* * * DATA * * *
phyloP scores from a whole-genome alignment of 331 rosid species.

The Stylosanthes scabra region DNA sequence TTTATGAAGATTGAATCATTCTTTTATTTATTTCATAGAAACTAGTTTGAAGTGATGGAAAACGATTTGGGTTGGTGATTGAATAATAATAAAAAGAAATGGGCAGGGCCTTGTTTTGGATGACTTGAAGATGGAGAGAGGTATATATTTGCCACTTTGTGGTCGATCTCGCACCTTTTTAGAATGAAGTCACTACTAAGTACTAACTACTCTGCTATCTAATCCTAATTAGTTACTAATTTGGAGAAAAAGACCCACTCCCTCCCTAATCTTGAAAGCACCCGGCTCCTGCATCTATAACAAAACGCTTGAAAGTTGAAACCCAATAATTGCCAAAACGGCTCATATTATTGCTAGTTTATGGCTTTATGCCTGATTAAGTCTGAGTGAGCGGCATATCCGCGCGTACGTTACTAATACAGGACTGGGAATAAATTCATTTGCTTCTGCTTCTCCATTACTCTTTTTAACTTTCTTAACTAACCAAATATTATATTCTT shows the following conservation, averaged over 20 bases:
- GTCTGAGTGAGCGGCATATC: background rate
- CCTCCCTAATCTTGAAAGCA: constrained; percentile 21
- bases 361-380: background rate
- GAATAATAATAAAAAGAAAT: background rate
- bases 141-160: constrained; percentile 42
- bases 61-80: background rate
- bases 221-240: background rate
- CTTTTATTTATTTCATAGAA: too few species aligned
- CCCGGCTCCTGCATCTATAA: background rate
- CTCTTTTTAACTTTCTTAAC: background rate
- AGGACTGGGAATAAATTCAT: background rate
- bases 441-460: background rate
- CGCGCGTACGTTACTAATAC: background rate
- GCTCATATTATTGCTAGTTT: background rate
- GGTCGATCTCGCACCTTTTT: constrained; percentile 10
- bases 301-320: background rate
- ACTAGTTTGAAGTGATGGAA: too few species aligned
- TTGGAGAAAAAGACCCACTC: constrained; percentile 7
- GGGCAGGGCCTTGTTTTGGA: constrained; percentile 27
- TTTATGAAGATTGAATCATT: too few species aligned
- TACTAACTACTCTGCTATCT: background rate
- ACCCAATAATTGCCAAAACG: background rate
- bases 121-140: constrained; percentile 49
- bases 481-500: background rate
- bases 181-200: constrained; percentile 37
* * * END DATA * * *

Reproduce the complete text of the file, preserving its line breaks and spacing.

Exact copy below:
phyloP scores from a whole-genome alignment of 331 rosid species.

The Stylosanthes scabra region DNA sequence TTTATGAAGATTGAATCATTCTTTTATTTATTTCATAGAAACTAGTTTGAAGTGATGGAAAACGATTTGGGTTGGTGATTGAATAATAATAAAAAGAAATGGGCAGGGCCTTGTTTTGGATGACTTGAAGATGGAGAGAGGTATATATTTGCCACTTTGTGGTCGATCTCGCACCTTTTTAGAATGAAGTCACTACTAAGTACTAACTACTCTGCTATCTAATCCTAATTAGTTACTAATTTGGAGAAAAAGACCCACTCCCTCCCTAATCTTGAAAGCACCCGGCTCCTGCATCTATAACAAAACGCTTGAAAGTTGAAACCCAATAATTGCCAAAACGGCTCATATTATTGCTAGTTTATGGCTTTATGCCTGATTAAGTCTGAGTGAGCGGCATATCCGCGCGTACGTTACTAATACAGGACTGGGAATAAATTCATTTGCTTCTGCTTCTCCATTACTCTTTTTAACTTTCTTAACTAACCAAATATTATATTCTT shows the following conservation, averaged over 20 bases:
- GTCTGAGTGAGCGGCATATC: background rate
- CCTCCCTAATCTTGAAAGCA: constrained; percentile 21
- bases 361-380: background rate
- GAATAATAATAAAAAGAAAT: background rate
- bases 141-160: constrained; percentile 42
- bases 61-80: background rate
- bases 221-240: background rate
- CTTTTATTTATTTCATAGAA: too few species aligned
- CCCGGCTCCTGCATCTATAA: background rate
- CTCTTTTTAACTTTCTTAAC: background rate
- AGGACTGGGAATAAATTCAT: background rate
- bases 441-460: background rate
- CGCGCGTACGTTACTAATAC: background rate
- GCTCATATTATTGCTAGTTT: background rate
- GGTCGATCTCGCACCTTTTT: constrained; percentile 10
- bases 301-320: background rate
- ACTAGTTTGAAGTGATGGAA: too few species aligned
- TTGGAGAAAAAGACCCACTC: constrained; percentile 7
- GGGCAGGGCCTTGTTTTGGA: constrained; percentile 27
- TTTATGAAGATTGAATCATT: too few species aligned
- TACTAACTACTCTGCTATCT: background rate
- ACCCAATAATTGCCAAAACG: background rate
- bases 121-140: constrained; percentile 49
- bases 481-500: background rate
- bases 181-200: constrained; percentile 37